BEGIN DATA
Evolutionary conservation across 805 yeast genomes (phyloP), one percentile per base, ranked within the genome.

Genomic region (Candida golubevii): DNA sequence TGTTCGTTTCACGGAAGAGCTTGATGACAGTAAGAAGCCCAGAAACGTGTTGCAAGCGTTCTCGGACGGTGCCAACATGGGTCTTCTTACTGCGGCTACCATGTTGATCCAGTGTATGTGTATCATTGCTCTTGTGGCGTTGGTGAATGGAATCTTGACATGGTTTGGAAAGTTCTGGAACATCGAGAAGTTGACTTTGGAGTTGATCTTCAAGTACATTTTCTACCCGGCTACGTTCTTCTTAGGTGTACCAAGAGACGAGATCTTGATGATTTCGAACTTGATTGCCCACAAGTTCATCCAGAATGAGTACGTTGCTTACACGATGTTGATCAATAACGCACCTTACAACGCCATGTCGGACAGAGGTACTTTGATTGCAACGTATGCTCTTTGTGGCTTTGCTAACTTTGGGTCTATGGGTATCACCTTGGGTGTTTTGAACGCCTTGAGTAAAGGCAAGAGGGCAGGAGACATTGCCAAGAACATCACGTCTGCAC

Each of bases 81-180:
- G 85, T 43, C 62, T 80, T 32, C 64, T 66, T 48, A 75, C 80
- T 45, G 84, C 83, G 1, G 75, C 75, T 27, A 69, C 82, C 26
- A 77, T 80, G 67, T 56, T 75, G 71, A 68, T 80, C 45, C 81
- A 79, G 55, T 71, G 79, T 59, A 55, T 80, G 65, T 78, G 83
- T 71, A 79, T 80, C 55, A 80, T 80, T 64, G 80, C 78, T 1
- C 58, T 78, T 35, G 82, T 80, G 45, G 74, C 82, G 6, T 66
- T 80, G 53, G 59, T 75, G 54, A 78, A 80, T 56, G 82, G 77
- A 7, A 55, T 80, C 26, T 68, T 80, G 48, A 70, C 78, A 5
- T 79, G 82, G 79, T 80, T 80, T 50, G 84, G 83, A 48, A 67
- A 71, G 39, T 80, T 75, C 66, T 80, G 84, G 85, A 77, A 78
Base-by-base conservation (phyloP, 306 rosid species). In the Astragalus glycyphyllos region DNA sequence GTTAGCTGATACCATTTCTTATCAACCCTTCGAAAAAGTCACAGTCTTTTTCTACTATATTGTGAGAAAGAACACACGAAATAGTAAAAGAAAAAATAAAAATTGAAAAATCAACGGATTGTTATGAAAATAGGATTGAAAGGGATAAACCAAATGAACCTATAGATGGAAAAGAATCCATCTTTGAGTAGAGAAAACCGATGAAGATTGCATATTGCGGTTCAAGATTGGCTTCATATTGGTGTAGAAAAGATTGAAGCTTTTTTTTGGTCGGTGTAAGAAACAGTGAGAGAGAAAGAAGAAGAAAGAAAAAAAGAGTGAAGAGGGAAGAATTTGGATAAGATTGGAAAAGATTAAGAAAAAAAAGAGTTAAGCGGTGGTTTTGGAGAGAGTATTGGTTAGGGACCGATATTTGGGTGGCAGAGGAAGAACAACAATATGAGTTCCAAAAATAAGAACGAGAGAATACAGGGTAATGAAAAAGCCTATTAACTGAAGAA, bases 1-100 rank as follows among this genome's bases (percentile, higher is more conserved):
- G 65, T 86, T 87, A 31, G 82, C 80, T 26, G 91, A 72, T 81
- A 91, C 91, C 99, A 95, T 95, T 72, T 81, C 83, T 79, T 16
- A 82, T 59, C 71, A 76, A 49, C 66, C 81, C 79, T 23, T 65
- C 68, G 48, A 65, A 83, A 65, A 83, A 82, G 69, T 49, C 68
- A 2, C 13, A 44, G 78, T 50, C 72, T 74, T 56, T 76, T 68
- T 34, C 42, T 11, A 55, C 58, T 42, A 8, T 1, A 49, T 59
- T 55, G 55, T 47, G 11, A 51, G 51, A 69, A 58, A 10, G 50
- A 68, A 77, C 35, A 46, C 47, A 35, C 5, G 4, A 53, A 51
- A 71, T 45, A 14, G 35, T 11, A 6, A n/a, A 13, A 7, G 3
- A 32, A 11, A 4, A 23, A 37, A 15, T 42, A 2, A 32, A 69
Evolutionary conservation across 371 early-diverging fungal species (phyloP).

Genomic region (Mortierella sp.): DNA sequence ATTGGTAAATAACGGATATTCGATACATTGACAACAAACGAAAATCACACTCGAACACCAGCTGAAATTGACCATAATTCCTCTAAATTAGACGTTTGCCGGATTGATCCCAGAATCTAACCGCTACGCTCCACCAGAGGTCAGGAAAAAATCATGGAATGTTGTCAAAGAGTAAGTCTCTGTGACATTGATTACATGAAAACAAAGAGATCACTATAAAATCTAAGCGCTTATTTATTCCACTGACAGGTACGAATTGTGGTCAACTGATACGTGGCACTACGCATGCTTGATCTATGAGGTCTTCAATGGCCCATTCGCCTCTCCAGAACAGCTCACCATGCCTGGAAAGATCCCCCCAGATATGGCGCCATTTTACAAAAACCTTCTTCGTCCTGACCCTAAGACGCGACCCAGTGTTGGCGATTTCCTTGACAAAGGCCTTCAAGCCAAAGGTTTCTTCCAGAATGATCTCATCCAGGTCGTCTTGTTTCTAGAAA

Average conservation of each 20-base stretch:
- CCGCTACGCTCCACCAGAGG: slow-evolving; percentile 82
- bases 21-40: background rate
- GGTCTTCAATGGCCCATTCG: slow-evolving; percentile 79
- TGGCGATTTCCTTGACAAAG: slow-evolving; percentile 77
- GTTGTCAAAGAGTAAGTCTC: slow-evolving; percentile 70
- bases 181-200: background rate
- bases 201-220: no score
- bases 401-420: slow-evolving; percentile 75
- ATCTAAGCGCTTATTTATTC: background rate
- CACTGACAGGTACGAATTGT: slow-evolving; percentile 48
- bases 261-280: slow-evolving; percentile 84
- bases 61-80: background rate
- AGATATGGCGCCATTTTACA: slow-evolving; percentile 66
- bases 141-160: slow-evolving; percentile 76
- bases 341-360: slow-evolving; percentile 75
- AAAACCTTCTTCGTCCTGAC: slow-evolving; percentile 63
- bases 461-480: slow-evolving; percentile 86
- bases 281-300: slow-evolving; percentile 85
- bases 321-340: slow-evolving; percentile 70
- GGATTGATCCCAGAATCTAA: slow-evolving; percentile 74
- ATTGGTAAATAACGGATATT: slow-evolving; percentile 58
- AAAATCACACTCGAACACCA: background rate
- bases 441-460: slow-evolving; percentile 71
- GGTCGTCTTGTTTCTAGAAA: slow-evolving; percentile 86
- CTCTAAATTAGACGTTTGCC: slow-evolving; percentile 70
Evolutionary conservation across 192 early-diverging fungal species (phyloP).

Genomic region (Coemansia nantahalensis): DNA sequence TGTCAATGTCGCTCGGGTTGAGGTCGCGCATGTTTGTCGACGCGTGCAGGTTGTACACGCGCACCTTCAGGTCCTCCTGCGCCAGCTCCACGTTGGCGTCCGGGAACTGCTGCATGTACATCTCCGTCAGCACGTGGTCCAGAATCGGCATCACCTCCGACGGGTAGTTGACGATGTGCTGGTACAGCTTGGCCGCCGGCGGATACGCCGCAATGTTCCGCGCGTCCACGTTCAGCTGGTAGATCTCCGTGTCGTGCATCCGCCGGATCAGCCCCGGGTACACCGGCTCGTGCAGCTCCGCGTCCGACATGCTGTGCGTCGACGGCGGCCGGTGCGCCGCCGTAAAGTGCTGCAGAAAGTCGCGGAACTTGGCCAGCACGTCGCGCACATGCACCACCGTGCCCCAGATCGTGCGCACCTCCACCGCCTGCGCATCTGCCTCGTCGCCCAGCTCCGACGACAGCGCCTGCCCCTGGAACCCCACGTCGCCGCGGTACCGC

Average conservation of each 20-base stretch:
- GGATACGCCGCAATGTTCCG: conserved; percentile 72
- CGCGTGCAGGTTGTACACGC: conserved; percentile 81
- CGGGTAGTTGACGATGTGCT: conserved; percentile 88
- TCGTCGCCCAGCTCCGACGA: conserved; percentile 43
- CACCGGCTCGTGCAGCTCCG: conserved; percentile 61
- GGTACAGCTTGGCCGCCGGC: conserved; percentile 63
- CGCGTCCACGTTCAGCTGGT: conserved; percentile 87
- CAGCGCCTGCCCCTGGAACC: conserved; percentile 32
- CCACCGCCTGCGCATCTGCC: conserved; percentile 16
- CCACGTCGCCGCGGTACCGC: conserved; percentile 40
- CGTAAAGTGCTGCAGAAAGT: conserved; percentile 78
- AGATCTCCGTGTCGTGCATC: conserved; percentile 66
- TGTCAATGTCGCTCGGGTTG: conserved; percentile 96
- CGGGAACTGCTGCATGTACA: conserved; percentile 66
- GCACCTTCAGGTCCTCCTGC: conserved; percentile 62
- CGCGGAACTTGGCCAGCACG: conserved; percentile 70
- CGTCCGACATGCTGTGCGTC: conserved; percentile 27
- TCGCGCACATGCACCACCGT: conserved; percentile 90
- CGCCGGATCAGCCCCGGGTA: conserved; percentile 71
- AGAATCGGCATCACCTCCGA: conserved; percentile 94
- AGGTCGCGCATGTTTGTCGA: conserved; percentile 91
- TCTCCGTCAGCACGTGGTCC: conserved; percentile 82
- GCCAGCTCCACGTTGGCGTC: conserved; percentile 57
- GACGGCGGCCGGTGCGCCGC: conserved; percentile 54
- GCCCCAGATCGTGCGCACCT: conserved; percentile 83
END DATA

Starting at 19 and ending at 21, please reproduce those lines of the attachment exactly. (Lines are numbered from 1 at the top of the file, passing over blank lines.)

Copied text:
- A 2, C 13, A 44, G 78, T 50, C 72, T 74, T 56, T 76, T 68
- T 34, C 42, T 11, A 55, C 58, T 42, A 8, T 1, A 49, T 59
- T 55, G 55, T 47, G 11, A 51, G 51, A 69, A 58, A 10, G 50